Bald Eagle 101

Look for the Golf Ball in the Trees

Yep! This is the easiest way to spot a Bald Eagle in the wild.

Adult bald eagles have a white head that stands out against the green trees in the Tongass National Forest. If you have a keen eye you might even be able to see immature eagles – they have a mixture of brown and white head feathers until they are about 5 years old. And speaking of feathers, did you know an eagle has about 7,000 feathers?!

With about half of the world’s 70,000 bald eagles living in Alaska, you should be able to see quite a few of golf balls.

Home Sweet Home

Once paired, bonded eagles build lifelong nests (eyries) together and these nests are usually located at the top of a tree. With the eagle’s lifespan being about 20-30 years they need a well-built home. Nests can weigh up to a ton and measure up to 8 feet across, with the largest recorded nest coming in at 9.5 feet wide, 20 feet deep and a weight of over 2 tons.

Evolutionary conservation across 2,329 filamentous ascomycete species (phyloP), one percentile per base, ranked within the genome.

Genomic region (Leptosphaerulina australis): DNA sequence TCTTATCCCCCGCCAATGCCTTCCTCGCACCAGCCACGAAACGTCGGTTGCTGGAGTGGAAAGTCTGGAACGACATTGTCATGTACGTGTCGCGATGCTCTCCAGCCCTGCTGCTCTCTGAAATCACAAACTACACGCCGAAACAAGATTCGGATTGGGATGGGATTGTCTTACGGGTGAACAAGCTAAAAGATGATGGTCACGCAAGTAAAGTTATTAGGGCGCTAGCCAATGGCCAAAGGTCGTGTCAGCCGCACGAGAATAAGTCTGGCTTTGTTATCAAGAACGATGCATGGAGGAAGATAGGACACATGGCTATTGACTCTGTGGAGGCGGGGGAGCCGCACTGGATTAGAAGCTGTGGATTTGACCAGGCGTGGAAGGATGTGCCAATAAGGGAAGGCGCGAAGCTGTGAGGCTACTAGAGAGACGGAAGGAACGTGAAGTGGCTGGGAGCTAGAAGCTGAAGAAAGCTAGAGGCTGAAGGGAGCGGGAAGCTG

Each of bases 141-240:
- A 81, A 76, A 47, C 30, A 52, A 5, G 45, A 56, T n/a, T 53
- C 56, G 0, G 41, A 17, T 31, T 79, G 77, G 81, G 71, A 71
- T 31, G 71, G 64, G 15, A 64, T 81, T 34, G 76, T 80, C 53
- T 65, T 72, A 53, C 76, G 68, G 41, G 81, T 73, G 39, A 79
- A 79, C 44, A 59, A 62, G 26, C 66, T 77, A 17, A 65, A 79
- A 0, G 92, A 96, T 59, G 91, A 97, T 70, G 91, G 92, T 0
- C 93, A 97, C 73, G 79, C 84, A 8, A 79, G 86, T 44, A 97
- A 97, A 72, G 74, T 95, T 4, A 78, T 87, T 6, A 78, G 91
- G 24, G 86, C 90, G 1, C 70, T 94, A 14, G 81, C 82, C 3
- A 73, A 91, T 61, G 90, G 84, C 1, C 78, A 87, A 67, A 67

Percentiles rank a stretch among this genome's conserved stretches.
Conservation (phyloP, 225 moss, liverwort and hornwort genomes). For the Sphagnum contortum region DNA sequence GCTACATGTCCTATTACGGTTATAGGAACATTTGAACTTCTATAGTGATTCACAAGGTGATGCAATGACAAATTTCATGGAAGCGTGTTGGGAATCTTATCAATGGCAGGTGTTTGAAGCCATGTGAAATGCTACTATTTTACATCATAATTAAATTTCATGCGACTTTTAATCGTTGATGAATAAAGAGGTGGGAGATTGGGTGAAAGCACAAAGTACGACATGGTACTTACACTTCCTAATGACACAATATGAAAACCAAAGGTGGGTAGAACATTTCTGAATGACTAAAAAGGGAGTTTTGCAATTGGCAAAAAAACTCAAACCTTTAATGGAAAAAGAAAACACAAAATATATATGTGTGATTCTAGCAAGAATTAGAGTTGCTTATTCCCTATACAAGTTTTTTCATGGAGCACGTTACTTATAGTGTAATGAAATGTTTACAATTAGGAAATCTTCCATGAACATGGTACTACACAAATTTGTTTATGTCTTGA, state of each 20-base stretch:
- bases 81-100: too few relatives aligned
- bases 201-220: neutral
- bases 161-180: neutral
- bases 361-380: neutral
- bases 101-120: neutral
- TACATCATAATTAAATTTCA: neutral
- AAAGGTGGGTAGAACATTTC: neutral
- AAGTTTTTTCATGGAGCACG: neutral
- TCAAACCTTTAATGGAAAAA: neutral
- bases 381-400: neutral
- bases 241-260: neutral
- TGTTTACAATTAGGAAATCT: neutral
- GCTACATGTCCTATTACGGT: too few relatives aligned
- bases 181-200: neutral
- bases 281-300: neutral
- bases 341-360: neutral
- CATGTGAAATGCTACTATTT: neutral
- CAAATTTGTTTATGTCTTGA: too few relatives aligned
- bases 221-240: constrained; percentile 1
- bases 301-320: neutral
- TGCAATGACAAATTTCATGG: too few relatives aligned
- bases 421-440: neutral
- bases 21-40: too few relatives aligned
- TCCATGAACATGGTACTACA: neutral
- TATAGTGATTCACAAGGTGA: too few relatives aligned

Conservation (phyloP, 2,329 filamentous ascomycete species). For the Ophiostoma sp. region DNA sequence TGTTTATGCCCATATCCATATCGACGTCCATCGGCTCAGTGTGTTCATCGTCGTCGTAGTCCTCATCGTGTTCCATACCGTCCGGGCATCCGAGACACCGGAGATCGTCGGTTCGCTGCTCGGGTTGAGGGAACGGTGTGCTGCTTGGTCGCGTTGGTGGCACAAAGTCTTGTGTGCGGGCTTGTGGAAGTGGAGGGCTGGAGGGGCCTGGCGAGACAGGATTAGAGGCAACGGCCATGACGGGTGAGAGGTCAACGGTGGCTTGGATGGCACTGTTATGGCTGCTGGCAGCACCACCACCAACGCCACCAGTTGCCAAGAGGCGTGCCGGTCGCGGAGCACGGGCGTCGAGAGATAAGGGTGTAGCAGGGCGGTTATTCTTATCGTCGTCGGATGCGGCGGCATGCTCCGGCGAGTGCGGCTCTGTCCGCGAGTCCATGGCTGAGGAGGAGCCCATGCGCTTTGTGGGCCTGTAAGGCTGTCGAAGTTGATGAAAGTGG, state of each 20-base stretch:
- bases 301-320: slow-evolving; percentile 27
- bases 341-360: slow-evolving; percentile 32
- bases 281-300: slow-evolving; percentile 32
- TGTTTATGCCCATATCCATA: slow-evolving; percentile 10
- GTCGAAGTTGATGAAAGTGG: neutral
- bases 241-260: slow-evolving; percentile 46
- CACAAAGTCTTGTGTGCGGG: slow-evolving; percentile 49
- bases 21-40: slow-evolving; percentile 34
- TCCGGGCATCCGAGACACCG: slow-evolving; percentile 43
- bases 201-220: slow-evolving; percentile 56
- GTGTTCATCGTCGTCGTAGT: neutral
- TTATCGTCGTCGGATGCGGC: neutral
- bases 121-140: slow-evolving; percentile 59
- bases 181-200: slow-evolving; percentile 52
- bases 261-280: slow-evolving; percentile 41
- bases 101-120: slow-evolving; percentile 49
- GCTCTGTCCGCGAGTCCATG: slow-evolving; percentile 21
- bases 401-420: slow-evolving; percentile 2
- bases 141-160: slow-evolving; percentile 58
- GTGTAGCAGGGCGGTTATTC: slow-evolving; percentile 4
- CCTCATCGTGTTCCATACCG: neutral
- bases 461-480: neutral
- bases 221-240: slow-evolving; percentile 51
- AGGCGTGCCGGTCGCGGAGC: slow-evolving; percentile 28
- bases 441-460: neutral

These raptors also need a big home. Females are a bit larger than males, with about 3 feet long with a 7-foot wingspan (males around 6 feet), and their weight is between 10-14 pounds.

All Beak, No Bark

The eagles large hooked beak and powerful talons serve them well as they eat fish, small mammals, carrion, and whatever else might look tasty even if it means stealing from other animals.

With a beak that can rip flesh and talons that are estimated to have crushing strength of at least 400 pounds per square inch per talon, that eagle should sound fierce. Right? Not so much. Eagles emit a high-pitched series of shrill whistling, piping noises that actually sound kind of sweet.

Eagle vs Turkey: The Great Debate

No one knows for sure how serious Benjamin Franklin was when he wrote that he preferred the turkey over the bald eagle as the national symbol. What we do know is that the eagle is impressive and a strong powerful bird… a perfect symbol for the United States of America.

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